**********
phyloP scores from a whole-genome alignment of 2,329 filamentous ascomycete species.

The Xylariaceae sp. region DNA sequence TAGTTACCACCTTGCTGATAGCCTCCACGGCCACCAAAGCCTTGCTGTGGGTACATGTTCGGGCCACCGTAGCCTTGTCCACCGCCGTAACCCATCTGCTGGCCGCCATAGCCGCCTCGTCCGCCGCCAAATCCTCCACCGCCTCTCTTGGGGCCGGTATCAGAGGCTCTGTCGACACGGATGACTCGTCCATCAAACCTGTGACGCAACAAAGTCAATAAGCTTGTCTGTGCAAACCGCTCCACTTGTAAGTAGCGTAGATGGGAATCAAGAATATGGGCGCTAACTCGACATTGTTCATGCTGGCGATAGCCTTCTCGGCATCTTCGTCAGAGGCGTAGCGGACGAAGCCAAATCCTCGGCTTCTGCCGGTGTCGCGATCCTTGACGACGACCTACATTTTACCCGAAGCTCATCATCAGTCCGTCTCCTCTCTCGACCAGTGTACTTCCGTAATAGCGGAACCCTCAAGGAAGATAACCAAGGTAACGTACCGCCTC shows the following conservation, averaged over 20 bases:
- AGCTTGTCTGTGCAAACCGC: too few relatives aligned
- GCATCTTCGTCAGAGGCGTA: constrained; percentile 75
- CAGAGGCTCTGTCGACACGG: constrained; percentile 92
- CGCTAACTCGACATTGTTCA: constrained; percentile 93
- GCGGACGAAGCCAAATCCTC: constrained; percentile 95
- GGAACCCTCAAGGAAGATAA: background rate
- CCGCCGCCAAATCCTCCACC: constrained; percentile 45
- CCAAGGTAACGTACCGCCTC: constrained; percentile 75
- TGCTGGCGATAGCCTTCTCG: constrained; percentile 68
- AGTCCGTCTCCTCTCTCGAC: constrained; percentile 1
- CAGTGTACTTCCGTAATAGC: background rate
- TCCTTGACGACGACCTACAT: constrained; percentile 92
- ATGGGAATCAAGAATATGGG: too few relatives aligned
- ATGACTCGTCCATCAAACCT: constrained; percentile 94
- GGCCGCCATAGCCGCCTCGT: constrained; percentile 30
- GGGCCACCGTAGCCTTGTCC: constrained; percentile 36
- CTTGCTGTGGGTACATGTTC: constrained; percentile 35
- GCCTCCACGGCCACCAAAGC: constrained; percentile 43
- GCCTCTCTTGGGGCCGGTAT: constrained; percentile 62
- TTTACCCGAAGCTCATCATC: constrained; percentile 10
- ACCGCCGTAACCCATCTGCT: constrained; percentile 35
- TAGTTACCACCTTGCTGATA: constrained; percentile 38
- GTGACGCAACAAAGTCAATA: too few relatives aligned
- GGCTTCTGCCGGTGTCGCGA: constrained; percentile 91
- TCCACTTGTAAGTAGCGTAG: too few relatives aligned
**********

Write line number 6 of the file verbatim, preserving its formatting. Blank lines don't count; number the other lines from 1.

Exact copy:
- CGCTAACTCGACATTGTTCA: constrained; percentile 93